Re: KA's EA


Subject: Re: KA's EA
From: Kevin Austin (kevin.austin@videotron.ca)
Date: Thu Nov 10 2005 - 19:38:07 EST


The point you make is fundamental to the proposed delimitation of ea.

A loudspeaker allows a displacement of space and (with a means of
storage), time.

The person speaking into a microphone and being recorded is aware
that the binding nature of time (including Korzybski) is being
unbound while being crystallized.

Beethoven played a note on his piano. You were there, you heard it.
You weren't there, you didn't. It would never come back.

Sir Elton John played a note on his piano at Princess Di's funeral. I
wasn't there, but I heard it (slightly delayed because of the time of
delivery of the delivery system). I listened to it again just a
little while ago.

How doe such matters effect and influence (sound) artists?

There are those who, while composing, accept that their work is not
for "one moment, in one place, at one time" -- that is live with no
recording.

Many Ea people have passed beyond this. The composition exists
independently of time, place and space. It also escapes slavish
linearity. (We'll do an insert later.)

The world has gradually accepted this 'visual / literate' model of
sound over the past 100+ years. Earlier composers knew that there
work would be 'one shot' in presentation.

I wonder what Beethoven would have thought if he had been told that
in 180 years, there will be a Chinese women driving a car at
130km/hour between Winnipeg and Saskatoon comparing two recordings of
his Fourth Symphony, one recorded in Berlin in 1944 with Furtwangler
conducting while Hitler sat in the audience, with one played by the
Rigaud Symphonietta in Montreal in 1984, with Furtwangler, or rather,
playing along with the Furtwangler recording.

This concept might have been a little difficult for Ludwig to grok
the fullnss of. http://www.answers.com/grok&r=67

And, I would continue to draw out the idea that the ability to stop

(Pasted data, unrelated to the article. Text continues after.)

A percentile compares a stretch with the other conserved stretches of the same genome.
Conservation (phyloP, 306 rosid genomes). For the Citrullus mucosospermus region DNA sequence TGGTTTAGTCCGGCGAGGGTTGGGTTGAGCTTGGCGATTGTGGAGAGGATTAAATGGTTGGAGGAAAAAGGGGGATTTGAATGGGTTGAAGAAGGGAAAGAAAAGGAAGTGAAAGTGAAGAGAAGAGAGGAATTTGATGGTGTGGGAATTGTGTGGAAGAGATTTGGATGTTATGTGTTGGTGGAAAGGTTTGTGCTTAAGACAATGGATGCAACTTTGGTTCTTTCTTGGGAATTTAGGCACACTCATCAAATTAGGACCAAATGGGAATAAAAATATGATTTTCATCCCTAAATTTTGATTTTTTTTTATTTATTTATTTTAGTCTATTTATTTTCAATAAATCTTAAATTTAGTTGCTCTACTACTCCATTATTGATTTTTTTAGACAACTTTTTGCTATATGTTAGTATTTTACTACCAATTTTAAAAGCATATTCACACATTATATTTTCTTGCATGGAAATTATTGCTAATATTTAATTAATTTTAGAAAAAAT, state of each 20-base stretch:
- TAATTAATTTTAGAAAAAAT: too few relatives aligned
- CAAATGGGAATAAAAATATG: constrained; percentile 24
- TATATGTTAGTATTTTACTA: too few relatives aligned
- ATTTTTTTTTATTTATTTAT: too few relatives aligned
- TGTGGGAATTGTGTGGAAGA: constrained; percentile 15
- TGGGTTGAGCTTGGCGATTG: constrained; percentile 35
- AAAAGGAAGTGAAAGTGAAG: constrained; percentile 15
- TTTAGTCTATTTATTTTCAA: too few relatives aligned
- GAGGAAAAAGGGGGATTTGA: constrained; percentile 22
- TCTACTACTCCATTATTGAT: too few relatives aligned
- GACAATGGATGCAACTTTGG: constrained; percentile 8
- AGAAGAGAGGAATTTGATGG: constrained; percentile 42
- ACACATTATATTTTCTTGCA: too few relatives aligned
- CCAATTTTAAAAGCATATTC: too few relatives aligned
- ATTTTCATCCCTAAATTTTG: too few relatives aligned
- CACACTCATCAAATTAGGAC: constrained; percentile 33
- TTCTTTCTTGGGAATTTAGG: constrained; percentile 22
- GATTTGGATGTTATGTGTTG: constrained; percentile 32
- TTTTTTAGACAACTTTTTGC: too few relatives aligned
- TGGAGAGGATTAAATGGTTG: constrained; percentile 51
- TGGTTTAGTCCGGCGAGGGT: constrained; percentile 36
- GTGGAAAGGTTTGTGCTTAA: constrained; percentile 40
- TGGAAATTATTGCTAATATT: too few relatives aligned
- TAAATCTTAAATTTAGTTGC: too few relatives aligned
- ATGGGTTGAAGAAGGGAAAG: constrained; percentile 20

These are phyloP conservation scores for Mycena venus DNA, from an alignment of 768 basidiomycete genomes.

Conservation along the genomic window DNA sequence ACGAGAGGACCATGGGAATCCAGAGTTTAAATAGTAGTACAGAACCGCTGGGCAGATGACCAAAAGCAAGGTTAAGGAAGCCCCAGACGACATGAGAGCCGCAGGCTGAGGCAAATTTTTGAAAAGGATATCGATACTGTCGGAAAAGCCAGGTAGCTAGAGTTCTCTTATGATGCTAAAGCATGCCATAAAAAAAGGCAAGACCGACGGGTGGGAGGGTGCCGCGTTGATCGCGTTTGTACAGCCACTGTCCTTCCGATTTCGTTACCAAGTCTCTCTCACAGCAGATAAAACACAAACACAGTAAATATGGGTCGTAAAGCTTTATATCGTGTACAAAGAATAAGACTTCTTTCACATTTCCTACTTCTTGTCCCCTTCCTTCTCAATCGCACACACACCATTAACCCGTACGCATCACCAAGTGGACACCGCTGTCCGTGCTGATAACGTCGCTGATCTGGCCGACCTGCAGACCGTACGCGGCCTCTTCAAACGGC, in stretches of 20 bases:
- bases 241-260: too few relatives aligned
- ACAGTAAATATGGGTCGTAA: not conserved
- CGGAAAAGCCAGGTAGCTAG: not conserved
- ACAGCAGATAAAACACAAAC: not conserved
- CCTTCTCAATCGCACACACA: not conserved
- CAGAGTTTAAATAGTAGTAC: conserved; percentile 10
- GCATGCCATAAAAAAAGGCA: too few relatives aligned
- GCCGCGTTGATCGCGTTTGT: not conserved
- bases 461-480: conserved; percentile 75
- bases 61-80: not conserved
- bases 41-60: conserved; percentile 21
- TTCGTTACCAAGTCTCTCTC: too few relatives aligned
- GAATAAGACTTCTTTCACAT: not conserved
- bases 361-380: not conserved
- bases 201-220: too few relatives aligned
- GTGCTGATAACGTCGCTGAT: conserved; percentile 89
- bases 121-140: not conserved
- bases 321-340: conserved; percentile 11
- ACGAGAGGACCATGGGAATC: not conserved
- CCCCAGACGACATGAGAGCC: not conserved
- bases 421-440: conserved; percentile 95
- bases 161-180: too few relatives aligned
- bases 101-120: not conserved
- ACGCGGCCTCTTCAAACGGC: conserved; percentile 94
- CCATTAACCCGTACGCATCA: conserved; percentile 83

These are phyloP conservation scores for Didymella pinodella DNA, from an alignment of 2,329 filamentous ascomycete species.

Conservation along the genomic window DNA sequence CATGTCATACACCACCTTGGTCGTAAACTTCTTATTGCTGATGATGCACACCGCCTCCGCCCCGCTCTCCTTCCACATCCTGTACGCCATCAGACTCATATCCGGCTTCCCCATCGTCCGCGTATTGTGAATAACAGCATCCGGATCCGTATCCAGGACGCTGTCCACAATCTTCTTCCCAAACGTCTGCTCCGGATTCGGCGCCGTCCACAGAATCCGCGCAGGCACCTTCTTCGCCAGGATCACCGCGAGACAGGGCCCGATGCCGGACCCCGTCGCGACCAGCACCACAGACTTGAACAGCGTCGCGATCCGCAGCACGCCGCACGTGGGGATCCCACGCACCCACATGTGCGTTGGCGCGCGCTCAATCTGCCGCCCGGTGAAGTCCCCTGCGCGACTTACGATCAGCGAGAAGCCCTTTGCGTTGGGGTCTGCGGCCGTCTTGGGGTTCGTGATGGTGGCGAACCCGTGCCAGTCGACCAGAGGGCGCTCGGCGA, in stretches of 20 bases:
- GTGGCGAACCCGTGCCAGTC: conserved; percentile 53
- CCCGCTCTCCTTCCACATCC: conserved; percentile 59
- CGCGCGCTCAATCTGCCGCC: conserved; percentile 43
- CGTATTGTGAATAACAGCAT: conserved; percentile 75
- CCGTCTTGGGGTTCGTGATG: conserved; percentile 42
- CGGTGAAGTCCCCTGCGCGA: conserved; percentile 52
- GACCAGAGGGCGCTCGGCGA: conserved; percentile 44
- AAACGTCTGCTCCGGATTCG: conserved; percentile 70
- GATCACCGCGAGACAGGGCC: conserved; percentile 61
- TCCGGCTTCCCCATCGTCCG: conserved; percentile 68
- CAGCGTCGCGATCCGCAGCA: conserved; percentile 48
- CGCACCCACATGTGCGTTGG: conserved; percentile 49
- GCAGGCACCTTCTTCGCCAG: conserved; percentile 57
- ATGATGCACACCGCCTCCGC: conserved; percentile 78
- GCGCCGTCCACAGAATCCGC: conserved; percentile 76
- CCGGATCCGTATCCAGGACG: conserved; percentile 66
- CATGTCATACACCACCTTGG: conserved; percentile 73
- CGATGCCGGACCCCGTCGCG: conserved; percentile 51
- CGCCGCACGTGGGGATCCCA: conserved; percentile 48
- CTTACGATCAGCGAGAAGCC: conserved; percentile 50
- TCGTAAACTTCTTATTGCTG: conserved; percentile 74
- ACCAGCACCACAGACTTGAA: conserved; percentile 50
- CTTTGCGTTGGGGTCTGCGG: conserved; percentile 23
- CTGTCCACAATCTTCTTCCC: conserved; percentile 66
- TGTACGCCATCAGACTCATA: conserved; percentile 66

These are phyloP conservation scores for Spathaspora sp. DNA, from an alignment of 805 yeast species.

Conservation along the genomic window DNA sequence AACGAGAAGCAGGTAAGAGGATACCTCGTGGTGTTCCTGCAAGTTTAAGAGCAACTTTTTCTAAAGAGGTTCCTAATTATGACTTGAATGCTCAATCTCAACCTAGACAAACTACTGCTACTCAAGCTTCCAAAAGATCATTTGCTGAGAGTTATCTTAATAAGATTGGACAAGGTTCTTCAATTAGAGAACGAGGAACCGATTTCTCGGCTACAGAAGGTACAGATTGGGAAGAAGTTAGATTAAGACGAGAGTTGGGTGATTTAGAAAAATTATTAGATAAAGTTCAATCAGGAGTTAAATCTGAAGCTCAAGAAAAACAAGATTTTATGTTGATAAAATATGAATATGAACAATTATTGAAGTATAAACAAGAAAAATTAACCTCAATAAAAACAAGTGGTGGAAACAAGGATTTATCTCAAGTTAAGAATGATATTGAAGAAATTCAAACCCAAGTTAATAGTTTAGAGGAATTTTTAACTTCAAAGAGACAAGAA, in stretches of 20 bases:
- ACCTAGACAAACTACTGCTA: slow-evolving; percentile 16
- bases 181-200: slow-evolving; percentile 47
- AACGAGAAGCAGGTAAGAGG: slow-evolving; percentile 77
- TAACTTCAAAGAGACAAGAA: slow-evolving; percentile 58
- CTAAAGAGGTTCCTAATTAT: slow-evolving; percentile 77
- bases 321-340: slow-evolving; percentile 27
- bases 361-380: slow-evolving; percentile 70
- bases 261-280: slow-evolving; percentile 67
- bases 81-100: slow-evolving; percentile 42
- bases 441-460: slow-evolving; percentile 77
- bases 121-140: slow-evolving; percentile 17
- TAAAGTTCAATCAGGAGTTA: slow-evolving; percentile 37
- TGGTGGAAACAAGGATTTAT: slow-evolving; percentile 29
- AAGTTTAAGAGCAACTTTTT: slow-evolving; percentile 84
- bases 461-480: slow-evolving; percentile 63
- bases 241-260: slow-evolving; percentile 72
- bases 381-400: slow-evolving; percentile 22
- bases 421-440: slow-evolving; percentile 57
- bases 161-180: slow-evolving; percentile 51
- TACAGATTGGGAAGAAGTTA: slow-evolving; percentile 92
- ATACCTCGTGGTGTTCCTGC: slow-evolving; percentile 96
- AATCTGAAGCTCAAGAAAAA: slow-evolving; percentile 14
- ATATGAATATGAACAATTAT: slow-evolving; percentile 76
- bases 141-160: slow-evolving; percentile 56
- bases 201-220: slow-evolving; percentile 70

the recording at any time, has changed listening attitudes in a very
fundamental way. The natural extension(s) of this is time shifting
(record now, play later) ... and the disconnection of (a) performance
with the moment.

For a sense of where the world has gone on this, I watch about 20
minutes of music video per week. In my reading, the sound and image
are (simply (sic)) fabrications.

A further extension of this model starts to deal with the concept of
"a language", and I am coming to propose that the displacement and
crystallization of time are more powerful as language-shaping
elements than 'processes' applied to the sounds.

The 'language of electroacoustics', I would propose, is only
partially about "the materials", and "the technology", and is more
closely allied to a extended conception of time and permanence, space
and presence, and connection(s) across these.

Wanna talk about it on the phone? Call and leave me a message on my
answering machine. I pick up my messages every three to four weeks.

Best

Kevin

Part of this has been reinforced over the past year as a number of
friends have died, but their spouses have left the old message (their
voices) on the answering machines.

At 3:39 PM -0500 11/10/05, John Kamevaar wrote:
>But what about the phone? If I called you up would we be
>collaborating on an EA piece?



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